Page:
5-Ingredient Taralli Recipe for an Italian Aperitivo (savoury Italian cookies)
Taralli are typical of the Italian tradition, more specifically in Puglia (or Apulia, depending on how you want to spell it) where the most famous taralli pugliesi are made. Although they can be both savoury and sweet, we all seem to be partial to the savoury ones, usually eaten during aperitivo accompanied by a few olives or as part of a starter/snack paired with charcuterie and cheese.
Needless to say, as all things carbs and Italian, taralli are absolutely delicious. They’re the perfect snack to have while chatting with friends over a glass of white wine (that you will use in the recipe, so you might as well take it out of the fridge) or over an Aperol Spritz. Or beer, really – anything will do!
This taralli recipe literally just needs 5 ingredients and it takes 20 minutes to prepare so you have no excuse! You can even go down to 4 if you choose to use just one type of oil (either all olive oil or vegetable oil), but I find that 100g of olive oil make this taralli recipe a bit too heavy. By using just 30g, you can still enjoy the subtle taste but the tarallo will be much lighter.
- 300 gr bread/white flour
- 100 gr dry white wine
- 30 gr olive oil
- 70 gr vegetable oil
- Optional aromas (rosemary, black pepper, fennel seeds etc)
- Start heating your oven at 190°C/375°F
- Mix together flour and salt (and add the aromas if you're using them)
- Add the vegetable oil, olive oil and dry white wine. Start mixing with your hands until the dough doesn't stick to your hands
- Take a piece of dough and roll it (approx. 4cm or 1.5in) and make a "knot" or small ring out of it. Place on a baking mat or baking paper and place in the middle of the oven for approximately 20 minutes
- Make sure that the taralli are properly cooked by cutting into one: it must be dry and friable, not soft
The perfect aperitivo: taralli and wine (or tarallucci e vino)
This pairing is so well known that we have an Italian say for that: tarallucci e vino, which seem to be symbol of how well the taralli go with classic Apulian wines such as Primitivo di Manduria, Nero di Troia or Negramaro (and this is coming from the Apulia’s region website, so it must be true).
And who am I to say they’re wrong? There is truly nothing better than a classic Italian aperitivo: a beautiful view, a glass of wine or even better Aperol Spritz, and a few snacks to have in the meantime. If you’ve been to Italy and are now craving a classic aperitivo, it’s time for you to step up your game and make it yourself.
It is true that nowadays you find all sorts of things when you go for an aperitivo – including pasta salad, couscous, sometimes even mini-lasagnas –but the classic aperitivo consists of taralli, olives, crisps and sometimes mini-pizzas. This is very regional and can vary (in Rome, you’ll most likely find some supplis laying around somewhere) but those are the 4 horses of the Aperi-calypse that you should know about.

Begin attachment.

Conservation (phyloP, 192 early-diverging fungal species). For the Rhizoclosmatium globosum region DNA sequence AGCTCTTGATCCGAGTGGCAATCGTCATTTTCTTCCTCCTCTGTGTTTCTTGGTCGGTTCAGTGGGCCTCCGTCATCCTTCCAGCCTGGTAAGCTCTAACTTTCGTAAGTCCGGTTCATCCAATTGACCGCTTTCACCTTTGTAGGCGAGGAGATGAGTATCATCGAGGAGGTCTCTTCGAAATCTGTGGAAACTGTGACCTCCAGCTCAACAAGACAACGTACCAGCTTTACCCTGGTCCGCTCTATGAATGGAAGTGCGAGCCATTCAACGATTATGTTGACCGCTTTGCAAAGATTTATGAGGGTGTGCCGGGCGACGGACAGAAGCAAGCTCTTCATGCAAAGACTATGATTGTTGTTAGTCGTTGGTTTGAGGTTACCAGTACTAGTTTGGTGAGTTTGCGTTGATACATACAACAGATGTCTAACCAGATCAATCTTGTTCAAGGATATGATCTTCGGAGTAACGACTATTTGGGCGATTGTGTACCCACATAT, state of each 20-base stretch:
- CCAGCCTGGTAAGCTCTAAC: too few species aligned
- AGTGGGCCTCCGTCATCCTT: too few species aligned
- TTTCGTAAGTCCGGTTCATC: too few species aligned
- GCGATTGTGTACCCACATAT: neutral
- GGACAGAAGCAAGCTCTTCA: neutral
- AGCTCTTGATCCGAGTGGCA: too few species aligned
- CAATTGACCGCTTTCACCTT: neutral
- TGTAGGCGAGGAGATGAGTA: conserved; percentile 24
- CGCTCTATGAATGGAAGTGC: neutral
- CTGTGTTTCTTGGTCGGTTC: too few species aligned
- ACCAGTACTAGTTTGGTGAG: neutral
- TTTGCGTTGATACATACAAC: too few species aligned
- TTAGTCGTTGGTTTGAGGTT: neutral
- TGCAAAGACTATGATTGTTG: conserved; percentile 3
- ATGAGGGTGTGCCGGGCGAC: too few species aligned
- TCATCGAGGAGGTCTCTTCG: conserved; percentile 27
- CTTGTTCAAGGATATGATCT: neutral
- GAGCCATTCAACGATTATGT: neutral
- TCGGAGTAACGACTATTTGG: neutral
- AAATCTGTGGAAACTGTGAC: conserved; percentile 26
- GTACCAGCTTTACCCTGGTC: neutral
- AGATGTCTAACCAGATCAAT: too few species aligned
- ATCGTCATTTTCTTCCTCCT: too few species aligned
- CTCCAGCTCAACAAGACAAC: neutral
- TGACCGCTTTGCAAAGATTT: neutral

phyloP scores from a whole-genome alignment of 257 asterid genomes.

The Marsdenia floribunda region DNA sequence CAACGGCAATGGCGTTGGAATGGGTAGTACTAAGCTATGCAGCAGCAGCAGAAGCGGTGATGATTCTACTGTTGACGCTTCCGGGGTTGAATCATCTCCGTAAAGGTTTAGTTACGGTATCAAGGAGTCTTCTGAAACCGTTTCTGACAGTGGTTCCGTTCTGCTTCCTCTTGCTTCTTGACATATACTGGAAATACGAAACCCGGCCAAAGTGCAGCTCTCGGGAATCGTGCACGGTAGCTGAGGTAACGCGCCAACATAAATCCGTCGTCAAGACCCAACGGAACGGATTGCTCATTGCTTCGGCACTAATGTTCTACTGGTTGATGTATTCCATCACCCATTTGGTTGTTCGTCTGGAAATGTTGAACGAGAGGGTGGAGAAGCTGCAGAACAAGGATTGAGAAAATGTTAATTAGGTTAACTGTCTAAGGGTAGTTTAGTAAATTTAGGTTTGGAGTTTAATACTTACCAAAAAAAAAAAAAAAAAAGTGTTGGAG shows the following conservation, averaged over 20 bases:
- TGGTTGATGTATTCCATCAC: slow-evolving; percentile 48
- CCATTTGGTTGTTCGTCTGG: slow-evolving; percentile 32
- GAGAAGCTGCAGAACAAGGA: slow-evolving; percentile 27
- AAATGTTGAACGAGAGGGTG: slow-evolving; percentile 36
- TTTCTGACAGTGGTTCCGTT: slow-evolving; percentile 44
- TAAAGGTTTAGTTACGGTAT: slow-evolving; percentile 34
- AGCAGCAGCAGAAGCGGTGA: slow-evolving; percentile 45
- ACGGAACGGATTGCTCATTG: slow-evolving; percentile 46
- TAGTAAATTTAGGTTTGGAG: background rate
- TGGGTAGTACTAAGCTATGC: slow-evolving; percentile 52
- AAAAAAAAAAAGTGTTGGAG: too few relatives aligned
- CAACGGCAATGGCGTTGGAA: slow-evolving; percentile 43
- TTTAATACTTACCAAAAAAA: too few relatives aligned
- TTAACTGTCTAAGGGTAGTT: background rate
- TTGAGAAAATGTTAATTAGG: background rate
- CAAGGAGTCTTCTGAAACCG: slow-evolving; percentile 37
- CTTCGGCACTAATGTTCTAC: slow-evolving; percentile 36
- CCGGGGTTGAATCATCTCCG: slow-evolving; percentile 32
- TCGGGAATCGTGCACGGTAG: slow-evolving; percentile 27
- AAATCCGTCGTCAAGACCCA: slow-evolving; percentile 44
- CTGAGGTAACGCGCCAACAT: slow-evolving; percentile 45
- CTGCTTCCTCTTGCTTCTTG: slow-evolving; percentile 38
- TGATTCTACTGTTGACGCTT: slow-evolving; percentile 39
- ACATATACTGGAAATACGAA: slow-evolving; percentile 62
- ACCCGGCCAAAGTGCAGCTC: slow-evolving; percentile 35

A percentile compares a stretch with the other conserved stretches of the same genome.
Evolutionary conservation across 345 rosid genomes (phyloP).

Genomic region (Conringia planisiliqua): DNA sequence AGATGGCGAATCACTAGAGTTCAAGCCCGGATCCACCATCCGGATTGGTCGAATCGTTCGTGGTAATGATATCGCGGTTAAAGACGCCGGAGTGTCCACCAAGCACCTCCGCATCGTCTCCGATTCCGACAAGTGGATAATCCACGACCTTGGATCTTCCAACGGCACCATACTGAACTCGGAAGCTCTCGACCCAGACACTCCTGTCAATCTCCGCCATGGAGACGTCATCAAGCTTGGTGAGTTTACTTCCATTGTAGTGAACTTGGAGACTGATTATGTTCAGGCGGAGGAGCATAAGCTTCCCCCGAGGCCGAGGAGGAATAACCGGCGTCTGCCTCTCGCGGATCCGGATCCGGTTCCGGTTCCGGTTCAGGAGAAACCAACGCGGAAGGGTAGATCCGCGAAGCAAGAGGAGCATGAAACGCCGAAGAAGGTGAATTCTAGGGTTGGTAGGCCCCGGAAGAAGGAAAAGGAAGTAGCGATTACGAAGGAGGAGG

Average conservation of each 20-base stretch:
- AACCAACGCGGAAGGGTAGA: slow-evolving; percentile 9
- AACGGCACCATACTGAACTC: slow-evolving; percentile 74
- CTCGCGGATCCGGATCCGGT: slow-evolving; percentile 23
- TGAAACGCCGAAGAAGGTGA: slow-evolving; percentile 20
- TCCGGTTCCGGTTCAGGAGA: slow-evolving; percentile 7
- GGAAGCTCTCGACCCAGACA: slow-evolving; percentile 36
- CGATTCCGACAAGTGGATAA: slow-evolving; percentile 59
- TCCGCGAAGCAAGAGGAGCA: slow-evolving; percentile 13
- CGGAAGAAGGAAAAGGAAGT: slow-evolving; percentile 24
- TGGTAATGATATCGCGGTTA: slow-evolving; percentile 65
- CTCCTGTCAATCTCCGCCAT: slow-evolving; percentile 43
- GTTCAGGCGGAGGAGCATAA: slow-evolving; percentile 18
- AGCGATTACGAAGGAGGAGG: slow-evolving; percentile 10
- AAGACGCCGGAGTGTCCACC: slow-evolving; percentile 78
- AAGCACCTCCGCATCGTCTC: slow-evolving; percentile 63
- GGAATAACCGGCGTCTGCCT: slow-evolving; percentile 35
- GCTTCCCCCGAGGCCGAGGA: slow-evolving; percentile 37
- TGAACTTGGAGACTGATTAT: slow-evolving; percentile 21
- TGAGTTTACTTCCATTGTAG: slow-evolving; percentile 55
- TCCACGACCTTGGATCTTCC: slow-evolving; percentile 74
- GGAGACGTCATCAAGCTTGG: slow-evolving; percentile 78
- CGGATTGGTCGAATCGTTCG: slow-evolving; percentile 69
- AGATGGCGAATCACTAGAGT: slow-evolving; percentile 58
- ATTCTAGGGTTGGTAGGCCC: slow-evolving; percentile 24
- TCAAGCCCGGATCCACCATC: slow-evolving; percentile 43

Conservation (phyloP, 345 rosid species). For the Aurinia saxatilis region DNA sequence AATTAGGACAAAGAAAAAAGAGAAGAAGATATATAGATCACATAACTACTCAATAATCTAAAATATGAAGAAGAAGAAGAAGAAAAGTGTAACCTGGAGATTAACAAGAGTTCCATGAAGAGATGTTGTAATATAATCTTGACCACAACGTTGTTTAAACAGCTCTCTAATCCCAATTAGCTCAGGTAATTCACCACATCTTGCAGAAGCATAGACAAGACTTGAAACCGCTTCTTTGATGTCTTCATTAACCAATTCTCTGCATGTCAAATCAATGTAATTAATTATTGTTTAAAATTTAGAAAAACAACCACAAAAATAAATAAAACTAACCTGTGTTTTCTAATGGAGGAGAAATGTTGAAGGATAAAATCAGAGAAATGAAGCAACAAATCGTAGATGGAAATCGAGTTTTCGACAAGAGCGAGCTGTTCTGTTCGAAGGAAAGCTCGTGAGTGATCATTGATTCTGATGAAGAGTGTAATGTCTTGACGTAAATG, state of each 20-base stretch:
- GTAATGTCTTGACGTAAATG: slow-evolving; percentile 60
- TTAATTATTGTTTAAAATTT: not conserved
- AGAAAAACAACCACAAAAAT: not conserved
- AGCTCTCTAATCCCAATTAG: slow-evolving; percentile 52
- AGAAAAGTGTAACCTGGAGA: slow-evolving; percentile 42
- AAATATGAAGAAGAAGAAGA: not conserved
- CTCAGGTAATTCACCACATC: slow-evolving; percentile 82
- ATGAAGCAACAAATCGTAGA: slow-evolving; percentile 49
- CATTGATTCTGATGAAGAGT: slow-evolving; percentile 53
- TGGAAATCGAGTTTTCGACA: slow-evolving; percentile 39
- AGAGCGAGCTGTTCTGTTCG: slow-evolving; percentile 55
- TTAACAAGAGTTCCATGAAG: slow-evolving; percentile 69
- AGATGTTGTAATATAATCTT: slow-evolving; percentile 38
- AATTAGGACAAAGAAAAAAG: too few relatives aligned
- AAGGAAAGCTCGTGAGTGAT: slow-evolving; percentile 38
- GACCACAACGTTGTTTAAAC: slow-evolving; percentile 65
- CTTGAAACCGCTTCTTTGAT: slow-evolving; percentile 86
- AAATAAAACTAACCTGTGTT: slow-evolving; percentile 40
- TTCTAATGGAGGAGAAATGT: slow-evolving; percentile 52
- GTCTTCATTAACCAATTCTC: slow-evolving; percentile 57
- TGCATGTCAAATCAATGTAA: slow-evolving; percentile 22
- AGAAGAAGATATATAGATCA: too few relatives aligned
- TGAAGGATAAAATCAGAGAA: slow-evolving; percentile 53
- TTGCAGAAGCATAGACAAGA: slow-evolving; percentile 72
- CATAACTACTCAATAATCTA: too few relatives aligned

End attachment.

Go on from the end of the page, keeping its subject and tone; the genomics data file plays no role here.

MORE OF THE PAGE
The Origin of Taralli
So they say that the story goes back to the 15th century, when a mother from Apulia found herself with no money or food left to feed her children. She then decided to use whatever she had left in her house to make something for them – flour, oil, wine and salt. Those four ingredients were, and still are, staples in any Italian kitchen.
And the Origin of Aperitivo
It’s no secret that Italian love an aperitivo. Everyone seems to agree on the fact that aperitivo was (and still is) used as a way to open the stomach and stimulate the appetite (as if we need that), but when did this start?
There a few different theories: some people trace aperitivo back to Ancient Greece and that it was Hippocrates himself to advice his patients to have a bit of spiced wine as a pre-dinner drink. Romans supposedly took the spiced wine and made it more appetising to the palate, and it became a thing.
Fast forward to the 18th century, vermouth was invented – far from being the medical remedy that Hippocrates thought of, this liquor was now sold to the public, becoming very popular in Piedmont. And it’s in Piedmont that King Vittorio Emanuele II’s found out about it. Vermouth quickly became his pre-dinner drink of choice, making it the official court drink. This popularity then travelled all the way to Milan, opening the way to new brands coming around including Martini, Campari, and Cinzano.
Aperitivo in modern days include pretty much anything alcoholic (or not) you can think of and it’s not just limited to vermouth. Beer, wine, or light cocktails are all valid alternatives.